Crowds at sporting events: Government will not set roadmap for fans returning to grounds


Socially-distanced fans watch a friendly between Brighton and Chelsea at the Amex Stadium
Brighton hosted Chelsea in a friendly in August that saw 2,500 fans attend with social distancing in place

The government has refused to say when it expects spectators to be allowed back inside sports venues in England.

Speaking at a parliamentary debate on the issue, Sports Minister Nigel Huddleston said he wanted it to happen “as soon as it is safe to do so”.

But despite requests from MPs, he declined to provide a precise roadmap for sports.

Almost 200,000 people have signed petitions calling for fans to be able to return.

Nearly all elite sport in England has taken place behind closed doors since March.

“One of the challenges we’ve got is… everyone saying ‘can I get back to my stadia?'” Huddleston said.

“You times that by multiple levels, multiple leagues and sports, and all of a sudden we’ve got a whole scale which is far beyond what we believe is acceptable at this moment in time.

“But the point made by several members today, that a ‘one size fits all’ [approach] may not be appropriate, is something we’re looking at.

“A key issue is that this is not just about fans sitting in stands inside the stadia… but we must consider the whole fan journey as well, from home to venue, considering how fans travel to and from stadia, and the risk of gatherings in and out these venues, and a high number of contact points that this risks.

“We do keep a very close eye on what is happening in other countries.”

Speaking at a meeting of the cross-party Petitions Committee, Huddleston was asked by Shadow Sports Minister Alison McGovern when government-backed pilots with limited numbers of spectators in attendance may resume.

Plans for a partial and staged return of fans from 1 October were suspended after a rise in the number of coronavirus cases.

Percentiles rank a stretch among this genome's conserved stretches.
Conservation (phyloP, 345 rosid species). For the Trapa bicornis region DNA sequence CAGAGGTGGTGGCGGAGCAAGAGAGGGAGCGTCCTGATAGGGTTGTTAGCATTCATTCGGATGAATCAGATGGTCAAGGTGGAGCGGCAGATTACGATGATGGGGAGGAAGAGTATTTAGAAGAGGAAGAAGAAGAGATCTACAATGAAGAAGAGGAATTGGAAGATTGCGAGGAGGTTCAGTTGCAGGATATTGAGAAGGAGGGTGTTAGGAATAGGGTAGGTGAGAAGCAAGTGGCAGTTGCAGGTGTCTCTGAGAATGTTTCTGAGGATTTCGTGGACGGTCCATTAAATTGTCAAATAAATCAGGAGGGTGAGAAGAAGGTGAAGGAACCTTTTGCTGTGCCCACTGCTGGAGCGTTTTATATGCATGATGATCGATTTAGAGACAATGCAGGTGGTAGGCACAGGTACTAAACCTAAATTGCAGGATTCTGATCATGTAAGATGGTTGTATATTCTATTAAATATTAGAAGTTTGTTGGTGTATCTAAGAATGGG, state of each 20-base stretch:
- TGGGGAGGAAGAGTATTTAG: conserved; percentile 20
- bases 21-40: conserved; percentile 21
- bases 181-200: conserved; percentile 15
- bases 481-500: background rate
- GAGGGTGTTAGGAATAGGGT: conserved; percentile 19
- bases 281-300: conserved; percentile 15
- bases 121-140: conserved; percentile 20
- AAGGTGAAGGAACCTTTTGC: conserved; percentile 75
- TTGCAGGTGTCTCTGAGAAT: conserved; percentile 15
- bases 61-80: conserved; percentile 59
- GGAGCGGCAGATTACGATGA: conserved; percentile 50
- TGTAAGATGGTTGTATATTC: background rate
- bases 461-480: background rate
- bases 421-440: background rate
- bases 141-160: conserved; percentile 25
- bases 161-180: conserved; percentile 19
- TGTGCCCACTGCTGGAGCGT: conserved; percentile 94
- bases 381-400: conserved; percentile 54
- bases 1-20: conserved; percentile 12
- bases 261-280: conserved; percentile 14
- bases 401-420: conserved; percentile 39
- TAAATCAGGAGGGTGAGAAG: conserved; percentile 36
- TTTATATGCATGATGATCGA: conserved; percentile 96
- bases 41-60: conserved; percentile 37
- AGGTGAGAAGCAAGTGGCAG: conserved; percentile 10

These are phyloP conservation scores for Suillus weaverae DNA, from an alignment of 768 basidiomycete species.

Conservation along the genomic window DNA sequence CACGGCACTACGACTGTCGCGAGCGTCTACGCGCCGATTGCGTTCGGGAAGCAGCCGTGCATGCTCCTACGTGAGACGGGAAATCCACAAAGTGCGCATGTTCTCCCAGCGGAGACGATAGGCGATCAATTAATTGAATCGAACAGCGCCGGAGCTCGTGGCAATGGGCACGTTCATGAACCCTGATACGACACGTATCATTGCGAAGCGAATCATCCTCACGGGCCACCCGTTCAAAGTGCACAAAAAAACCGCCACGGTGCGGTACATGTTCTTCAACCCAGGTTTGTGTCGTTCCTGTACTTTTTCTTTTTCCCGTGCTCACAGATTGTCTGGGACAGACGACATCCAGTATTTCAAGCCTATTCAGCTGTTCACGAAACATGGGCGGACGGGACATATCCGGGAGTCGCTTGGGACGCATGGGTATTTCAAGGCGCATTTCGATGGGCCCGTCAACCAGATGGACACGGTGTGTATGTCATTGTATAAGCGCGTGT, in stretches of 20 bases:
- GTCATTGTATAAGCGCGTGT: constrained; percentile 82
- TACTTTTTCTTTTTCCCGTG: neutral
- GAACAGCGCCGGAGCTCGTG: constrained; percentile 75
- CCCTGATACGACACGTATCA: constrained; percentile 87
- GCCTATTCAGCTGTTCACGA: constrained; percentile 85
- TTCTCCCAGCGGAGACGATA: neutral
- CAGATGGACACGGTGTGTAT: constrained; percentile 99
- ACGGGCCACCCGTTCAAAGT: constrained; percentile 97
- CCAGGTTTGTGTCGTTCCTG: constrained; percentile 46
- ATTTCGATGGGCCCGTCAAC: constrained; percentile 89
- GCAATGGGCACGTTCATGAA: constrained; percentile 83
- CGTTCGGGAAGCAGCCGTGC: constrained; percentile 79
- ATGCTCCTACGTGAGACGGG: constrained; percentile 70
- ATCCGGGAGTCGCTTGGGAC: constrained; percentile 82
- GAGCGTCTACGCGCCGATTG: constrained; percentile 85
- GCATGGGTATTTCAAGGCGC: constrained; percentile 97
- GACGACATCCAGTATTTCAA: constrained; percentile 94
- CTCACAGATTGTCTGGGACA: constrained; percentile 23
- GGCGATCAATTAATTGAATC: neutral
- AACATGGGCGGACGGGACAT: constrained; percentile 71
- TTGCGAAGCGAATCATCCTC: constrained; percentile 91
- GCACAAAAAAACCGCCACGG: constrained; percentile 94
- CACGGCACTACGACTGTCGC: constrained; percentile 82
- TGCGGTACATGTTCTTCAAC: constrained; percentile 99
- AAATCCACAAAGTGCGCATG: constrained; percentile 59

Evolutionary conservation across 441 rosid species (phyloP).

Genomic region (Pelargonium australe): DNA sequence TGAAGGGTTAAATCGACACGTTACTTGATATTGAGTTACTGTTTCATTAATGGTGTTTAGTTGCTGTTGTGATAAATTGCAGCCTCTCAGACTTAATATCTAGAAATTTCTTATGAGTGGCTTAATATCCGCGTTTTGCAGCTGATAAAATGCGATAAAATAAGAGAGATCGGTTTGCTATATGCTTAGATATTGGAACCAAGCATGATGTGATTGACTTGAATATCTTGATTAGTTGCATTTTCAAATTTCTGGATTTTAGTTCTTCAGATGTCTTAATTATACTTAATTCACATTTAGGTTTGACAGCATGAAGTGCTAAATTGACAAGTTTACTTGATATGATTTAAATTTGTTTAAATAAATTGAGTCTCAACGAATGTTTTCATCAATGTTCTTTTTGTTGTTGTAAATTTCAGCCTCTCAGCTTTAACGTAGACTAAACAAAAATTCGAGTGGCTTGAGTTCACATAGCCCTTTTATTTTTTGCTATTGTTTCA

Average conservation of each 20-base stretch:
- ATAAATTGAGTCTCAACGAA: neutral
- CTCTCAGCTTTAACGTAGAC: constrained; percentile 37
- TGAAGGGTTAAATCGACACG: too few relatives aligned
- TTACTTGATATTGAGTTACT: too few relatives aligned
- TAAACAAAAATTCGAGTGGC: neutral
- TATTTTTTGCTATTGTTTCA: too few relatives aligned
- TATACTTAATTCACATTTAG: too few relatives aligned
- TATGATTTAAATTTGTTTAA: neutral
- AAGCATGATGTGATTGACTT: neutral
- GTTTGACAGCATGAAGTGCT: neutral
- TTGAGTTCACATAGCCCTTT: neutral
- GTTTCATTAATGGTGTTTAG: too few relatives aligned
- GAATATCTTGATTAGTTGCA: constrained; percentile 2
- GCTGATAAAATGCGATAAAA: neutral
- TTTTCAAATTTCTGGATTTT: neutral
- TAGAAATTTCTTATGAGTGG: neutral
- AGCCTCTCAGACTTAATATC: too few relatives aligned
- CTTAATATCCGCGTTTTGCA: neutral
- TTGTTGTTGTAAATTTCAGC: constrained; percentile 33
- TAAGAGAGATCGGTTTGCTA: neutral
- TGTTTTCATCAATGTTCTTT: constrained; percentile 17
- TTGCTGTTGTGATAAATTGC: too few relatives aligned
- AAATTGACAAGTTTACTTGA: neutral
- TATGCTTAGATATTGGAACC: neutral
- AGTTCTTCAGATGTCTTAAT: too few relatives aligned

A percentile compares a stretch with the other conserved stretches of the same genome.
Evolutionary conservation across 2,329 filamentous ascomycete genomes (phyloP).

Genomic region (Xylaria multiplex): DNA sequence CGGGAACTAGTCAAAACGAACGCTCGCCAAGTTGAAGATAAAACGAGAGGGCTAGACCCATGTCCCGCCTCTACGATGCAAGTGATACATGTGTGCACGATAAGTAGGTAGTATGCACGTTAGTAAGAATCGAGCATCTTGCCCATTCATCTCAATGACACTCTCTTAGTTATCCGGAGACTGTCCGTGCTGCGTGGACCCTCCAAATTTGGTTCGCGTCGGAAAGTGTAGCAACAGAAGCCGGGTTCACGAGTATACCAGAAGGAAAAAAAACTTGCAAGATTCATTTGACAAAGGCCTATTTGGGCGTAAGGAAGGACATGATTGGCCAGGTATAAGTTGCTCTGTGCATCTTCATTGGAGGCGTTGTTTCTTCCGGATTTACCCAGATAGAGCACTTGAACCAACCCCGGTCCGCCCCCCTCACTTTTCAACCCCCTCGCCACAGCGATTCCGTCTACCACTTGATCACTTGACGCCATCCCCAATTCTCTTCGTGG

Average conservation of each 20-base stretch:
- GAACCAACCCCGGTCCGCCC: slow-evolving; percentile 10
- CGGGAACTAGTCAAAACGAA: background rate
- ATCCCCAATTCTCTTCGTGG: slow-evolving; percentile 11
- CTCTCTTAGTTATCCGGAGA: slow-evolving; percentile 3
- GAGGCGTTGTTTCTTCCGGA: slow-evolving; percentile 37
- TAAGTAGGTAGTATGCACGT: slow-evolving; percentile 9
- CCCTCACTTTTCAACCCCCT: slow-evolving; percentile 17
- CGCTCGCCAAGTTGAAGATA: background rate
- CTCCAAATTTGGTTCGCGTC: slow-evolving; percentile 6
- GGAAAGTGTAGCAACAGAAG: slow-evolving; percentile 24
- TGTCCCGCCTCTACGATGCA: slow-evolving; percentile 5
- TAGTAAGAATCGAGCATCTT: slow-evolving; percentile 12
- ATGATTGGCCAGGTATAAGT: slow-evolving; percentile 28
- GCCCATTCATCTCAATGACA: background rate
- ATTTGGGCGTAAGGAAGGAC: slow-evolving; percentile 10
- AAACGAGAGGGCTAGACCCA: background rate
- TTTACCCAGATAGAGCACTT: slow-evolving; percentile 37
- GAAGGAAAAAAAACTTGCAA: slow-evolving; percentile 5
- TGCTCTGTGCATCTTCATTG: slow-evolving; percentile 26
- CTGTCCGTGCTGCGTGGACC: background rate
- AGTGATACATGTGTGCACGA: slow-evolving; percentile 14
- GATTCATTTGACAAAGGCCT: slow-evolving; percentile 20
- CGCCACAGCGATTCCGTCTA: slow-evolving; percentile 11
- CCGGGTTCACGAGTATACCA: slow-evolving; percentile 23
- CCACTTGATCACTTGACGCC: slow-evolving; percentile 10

However, at the same time London’s O2 Arena announced 4,700 people would be able to attend a concert in December.

The Royal Albert Hall will also welcome audiences of up to 2,500 back for a number of concerts this Christmas with one senior source from within football telling BBC Sport: “The inconsistency in the approach is stark and illogical.”

McGovern said: “I worry that (sports) have been left hanging a bit.

“The position that football has been put in compared to other large events is hard to understand.

“We were on a journey and the process needs to be completed. So can he say when he anticipates that happening?”

Huddleston replied: “We want to get pilots back and fans back into stadia as soon as possible.

“We’ve had a plan from very early on in lockdown. And it’s been stated and it’s out there, and what we’ve had to do on a couple of occasions unfortunately is press the pause button. But we want to get back to the plan as soon as we can.”

Last month the English Football League rejected a £50m bail-out offer from the Premier League. The heads of both organisations, along with the chairman of the Football Association, will appear in front of the Digital, Culture, Media and Sport committee on Tuesday.

“There is plenty of money in football, but it’s not distributed in the right way,” said Huddleston.

“For the good of the sport, they must come to an arrangement. It’s not acceptable for public money to be bailing out elite football.

“I do recognise they each have stakeholders who are difficult to deal with but I do appeal to them to come to a compromise as soon as possible.”

The minister said the DCMS was in the “final stages” of discussions with the Treasury over a rescue package for other sports facing an unprecedented financial crisis because of the pandemic.

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